Today, there are more than seven billion people on our planet, and an estimated 4.3 billion of them suffer from the same health problem, regardless of their gender, age or ethnicity – poor vision. Around the world, the 2.5 billion people who still remain uncorrected would benefit from a pair of eyeglasses. Of those, 217 million are moderately or severely visually impaired, 36 million are blind, and 1.1 billion need near correction due to presbyopia.
As we recognize World Sight Day this month, we are reminded by the International Agency for the Prevention of Blindness (IAPB) that these numbers are significantly reduced from earlier projections. In fact, between 1990 and 2015, progress has resulted in some 90 million fewer people being vision impaired than was expected.
That didn’t happen in a vacuum. People didn’t stop having vision problems. But something changed.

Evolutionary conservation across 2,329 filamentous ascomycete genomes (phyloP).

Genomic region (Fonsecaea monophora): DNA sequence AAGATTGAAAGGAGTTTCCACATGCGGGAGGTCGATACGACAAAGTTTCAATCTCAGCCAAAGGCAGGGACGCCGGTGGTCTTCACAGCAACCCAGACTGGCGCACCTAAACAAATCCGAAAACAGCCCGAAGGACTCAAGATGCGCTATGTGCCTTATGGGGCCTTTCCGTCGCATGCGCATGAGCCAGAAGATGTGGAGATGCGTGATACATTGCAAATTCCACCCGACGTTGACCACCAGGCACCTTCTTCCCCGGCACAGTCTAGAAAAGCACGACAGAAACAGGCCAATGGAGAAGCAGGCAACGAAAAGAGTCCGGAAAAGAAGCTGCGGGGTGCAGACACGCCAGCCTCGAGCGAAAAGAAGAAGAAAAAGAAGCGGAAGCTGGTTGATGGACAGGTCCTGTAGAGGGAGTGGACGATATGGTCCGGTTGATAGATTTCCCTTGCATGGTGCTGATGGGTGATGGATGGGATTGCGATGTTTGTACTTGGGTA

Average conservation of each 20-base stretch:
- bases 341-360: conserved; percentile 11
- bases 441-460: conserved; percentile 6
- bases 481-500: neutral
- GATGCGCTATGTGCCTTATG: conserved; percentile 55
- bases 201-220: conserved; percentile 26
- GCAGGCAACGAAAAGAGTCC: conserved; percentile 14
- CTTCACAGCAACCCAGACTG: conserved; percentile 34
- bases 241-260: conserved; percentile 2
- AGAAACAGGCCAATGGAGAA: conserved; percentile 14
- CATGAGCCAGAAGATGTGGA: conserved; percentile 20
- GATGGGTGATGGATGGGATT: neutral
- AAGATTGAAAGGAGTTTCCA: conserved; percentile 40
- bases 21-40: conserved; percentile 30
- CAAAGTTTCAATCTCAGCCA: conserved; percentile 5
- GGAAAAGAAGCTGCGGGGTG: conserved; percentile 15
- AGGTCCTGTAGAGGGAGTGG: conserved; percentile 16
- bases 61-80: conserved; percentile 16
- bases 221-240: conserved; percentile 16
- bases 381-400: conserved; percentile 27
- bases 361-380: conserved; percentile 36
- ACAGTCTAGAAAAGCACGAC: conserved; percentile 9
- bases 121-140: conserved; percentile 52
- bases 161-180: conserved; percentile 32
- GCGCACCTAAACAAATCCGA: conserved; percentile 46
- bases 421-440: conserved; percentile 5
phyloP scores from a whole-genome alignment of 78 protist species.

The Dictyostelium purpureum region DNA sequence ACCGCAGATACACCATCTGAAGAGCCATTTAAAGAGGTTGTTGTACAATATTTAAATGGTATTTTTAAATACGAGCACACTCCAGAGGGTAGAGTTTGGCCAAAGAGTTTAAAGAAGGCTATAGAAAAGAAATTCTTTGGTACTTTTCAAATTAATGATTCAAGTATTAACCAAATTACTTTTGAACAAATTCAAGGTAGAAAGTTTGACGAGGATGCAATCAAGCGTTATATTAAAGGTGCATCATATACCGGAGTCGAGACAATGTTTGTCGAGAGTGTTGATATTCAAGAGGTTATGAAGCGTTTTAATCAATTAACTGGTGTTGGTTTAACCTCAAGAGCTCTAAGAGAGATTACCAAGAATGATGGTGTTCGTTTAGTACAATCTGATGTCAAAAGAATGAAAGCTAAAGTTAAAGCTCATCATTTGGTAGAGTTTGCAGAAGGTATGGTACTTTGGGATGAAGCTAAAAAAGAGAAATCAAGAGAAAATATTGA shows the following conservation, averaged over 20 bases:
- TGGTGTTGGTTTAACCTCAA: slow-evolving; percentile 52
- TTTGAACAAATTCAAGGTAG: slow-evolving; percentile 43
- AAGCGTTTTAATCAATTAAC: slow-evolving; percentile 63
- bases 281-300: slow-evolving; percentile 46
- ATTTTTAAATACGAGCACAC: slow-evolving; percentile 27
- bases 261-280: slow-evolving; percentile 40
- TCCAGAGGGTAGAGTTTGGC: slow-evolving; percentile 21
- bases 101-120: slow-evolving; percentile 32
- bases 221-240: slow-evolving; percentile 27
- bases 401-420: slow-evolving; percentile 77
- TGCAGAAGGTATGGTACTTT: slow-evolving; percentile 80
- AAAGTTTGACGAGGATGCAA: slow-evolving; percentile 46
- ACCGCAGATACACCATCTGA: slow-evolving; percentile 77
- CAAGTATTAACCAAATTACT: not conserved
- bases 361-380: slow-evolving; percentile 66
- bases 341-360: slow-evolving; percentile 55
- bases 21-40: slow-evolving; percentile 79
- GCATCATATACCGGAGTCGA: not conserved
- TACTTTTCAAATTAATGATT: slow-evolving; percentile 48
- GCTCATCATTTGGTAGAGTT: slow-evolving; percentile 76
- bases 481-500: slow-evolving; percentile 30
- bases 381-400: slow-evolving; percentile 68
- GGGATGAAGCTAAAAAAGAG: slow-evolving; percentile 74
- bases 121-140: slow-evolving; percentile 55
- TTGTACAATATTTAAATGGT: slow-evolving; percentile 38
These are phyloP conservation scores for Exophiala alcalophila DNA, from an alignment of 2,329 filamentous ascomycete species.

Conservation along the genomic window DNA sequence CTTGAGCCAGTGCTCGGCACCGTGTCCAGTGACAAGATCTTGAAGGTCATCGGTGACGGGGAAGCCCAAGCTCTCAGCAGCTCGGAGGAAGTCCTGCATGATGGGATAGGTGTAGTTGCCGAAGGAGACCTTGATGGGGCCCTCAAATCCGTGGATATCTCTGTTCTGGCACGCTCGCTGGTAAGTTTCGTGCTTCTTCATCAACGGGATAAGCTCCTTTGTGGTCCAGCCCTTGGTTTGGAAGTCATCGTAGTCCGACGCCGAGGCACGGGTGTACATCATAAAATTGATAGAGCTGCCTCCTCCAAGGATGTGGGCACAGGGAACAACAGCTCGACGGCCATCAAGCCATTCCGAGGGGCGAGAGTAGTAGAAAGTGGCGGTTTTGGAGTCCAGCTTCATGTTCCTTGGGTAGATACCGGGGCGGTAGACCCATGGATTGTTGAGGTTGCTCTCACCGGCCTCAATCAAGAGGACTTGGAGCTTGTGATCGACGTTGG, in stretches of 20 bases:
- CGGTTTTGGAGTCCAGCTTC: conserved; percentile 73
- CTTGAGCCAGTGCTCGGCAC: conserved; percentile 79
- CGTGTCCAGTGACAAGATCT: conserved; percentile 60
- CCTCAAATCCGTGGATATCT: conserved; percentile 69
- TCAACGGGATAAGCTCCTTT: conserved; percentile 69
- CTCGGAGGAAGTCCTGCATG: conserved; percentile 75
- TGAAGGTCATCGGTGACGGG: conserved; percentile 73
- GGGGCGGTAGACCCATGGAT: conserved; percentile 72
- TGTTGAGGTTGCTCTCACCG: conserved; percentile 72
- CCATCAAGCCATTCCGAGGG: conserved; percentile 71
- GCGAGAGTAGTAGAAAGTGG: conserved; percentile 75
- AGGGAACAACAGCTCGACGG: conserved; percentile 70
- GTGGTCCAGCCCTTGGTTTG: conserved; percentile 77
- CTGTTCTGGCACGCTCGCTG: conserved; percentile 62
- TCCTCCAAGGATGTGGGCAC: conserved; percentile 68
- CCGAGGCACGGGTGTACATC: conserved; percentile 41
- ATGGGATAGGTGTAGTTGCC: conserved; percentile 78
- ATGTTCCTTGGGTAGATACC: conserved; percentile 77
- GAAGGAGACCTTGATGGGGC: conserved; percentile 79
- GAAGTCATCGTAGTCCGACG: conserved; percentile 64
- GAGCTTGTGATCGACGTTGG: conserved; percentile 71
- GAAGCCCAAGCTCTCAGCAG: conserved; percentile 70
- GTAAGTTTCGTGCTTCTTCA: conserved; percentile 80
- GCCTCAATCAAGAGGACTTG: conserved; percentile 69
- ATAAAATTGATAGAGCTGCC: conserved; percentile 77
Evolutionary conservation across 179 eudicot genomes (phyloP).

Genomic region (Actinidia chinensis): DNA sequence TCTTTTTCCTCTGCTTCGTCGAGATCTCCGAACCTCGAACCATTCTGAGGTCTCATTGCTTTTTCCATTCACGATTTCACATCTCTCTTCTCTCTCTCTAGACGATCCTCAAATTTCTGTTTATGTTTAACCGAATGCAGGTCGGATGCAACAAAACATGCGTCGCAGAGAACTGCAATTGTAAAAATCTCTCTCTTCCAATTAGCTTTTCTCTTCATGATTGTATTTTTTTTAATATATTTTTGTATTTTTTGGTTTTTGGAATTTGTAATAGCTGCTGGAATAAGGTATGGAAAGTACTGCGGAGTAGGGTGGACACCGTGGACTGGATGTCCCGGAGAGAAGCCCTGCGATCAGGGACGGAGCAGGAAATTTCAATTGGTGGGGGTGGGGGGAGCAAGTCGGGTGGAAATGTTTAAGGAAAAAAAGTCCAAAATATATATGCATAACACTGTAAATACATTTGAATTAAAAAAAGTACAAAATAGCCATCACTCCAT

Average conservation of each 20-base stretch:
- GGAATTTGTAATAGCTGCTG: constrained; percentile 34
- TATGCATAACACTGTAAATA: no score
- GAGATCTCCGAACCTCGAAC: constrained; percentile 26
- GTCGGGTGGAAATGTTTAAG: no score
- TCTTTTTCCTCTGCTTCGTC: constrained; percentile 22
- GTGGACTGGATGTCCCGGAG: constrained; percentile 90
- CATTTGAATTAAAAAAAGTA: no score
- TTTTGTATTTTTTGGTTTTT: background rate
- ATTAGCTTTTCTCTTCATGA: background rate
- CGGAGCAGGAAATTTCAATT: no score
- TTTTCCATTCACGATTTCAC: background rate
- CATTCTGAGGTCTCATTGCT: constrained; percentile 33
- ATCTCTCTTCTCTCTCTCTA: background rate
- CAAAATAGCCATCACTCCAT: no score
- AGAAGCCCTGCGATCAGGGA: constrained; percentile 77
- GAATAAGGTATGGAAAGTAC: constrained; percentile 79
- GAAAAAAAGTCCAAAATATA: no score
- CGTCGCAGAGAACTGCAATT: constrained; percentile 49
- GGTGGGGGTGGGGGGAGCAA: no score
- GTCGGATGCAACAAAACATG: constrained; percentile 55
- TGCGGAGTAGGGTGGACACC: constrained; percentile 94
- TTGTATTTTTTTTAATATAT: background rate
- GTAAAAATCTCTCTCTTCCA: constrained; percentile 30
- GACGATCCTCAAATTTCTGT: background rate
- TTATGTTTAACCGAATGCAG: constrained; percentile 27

If we take a look at what’s different, we will see a few things rise to the surface. Greater investment in eye health services, reductions in poverty, and other key factors contributed to this decline. But perhaps the most notable factor is our desire as an industry and as people to come together for the cause of vision. We take seriously our need to partner and collaborate around one thing we do well – vision health.
While this success is encouraging, our fight is not over. The constant changes in our lifestyle and demographics demand we continue to take action. With a growing elderly population due to increased lifespan, a rise in myopia threatening half our population by 2050, and increased prevalence of diabetes and other diseases that create greater risks for blindness, our work is only beginning.
The good news is we know how to continue this momentum. As we uncover the evidence that supports the need to prioritize eye health, we must give vision a voice. It’s only through collaboration among individuals, organizations, communities and more that we will make actionable change for our world.
Let’s make vision count!